About the fund
The Equitable Engagement Fund will support projects and programs, including outreach projects and engagement activities, that engage communities throughout the city with a focus on equity. This funding program is an opportunity for neighborhood organizations to try new techniques, develop new strategies, think outside the box and break from how things have always been done.
The goal of this funding program is for every neighborhood organization to engage historically underrepresented residents meaningfully and effectively. Residents should be able to access information, raise important issues and participate in civic decision-making at the local level.
A successful organization will:
- Carry out varied and documented engagement activities
- Meaningfully engage all residents about major activities
- Meaningfully engage historically under-engaged groups, such as renters, communities of color, low-income residents, immigrants, refugees and people with disabilities, thus expanding participation in the organization
- Include diverse communities in the organization’s decision-making processes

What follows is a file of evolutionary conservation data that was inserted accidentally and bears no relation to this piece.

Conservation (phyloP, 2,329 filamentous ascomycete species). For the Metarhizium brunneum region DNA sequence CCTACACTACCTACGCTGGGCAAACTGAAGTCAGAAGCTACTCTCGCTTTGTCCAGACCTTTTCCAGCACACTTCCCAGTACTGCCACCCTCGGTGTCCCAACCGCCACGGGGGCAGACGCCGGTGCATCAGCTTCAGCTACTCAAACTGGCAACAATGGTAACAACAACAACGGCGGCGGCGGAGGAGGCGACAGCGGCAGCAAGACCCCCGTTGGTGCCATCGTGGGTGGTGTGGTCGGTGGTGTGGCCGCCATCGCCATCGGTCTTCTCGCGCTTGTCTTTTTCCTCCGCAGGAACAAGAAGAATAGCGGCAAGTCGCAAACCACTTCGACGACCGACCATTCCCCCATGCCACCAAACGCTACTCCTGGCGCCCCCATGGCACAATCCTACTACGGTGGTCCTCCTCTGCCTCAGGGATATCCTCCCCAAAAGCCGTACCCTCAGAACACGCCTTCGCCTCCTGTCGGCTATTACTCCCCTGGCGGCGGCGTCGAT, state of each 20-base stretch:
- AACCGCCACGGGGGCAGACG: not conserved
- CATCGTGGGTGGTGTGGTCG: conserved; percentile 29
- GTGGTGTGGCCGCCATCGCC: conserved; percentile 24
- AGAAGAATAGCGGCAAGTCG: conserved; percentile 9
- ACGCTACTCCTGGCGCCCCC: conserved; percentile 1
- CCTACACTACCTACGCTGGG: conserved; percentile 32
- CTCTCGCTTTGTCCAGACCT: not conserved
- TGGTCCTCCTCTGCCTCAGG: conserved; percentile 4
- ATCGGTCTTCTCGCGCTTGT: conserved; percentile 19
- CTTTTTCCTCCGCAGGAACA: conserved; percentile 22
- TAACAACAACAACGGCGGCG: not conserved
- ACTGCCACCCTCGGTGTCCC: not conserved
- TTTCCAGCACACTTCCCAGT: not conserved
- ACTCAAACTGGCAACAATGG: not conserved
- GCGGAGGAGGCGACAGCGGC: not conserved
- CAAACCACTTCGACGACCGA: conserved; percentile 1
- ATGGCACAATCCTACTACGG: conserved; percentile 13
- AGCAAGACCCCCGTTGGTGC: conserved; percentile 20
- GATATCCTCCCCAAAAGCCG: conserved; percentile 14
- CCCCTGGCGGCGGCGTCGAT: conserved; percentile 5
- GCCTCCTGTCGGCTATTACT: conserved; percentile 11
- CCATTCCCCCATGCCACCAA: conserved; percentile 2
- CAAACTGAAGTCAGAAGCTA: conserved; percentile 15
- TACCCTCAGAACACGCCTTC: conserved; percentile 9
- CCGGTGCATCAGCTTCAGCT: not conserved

- Maintain an up-to-date website or social media presence
Recognized Citywide Neighborhood Network Fund supported neighborhood organizations.
Eligible expenses and activities
The following is a non-exhaustive list of eligible expenses:
- Project-related expenses
- Program administration related to engagement activities
- Program or engagement staff time
- Consultant and speaker fees
- Translation and interpretation
- Website and social media costs
- Capital expenses related to a project or program
- Space rental if it is related to a program expense
Food is not currently an eligible expense under policy, but this policy may change.
If you have a question about an expense, please contact your assigned neighborhood specialist.
Neighborhood funding allocations will be given annually according to the Equitable Engagement Fund formula. This formula is designed to promote equity and is based on the most recent data about cost-burdened households, areas of concentrated poverty and neighborhood gentrification.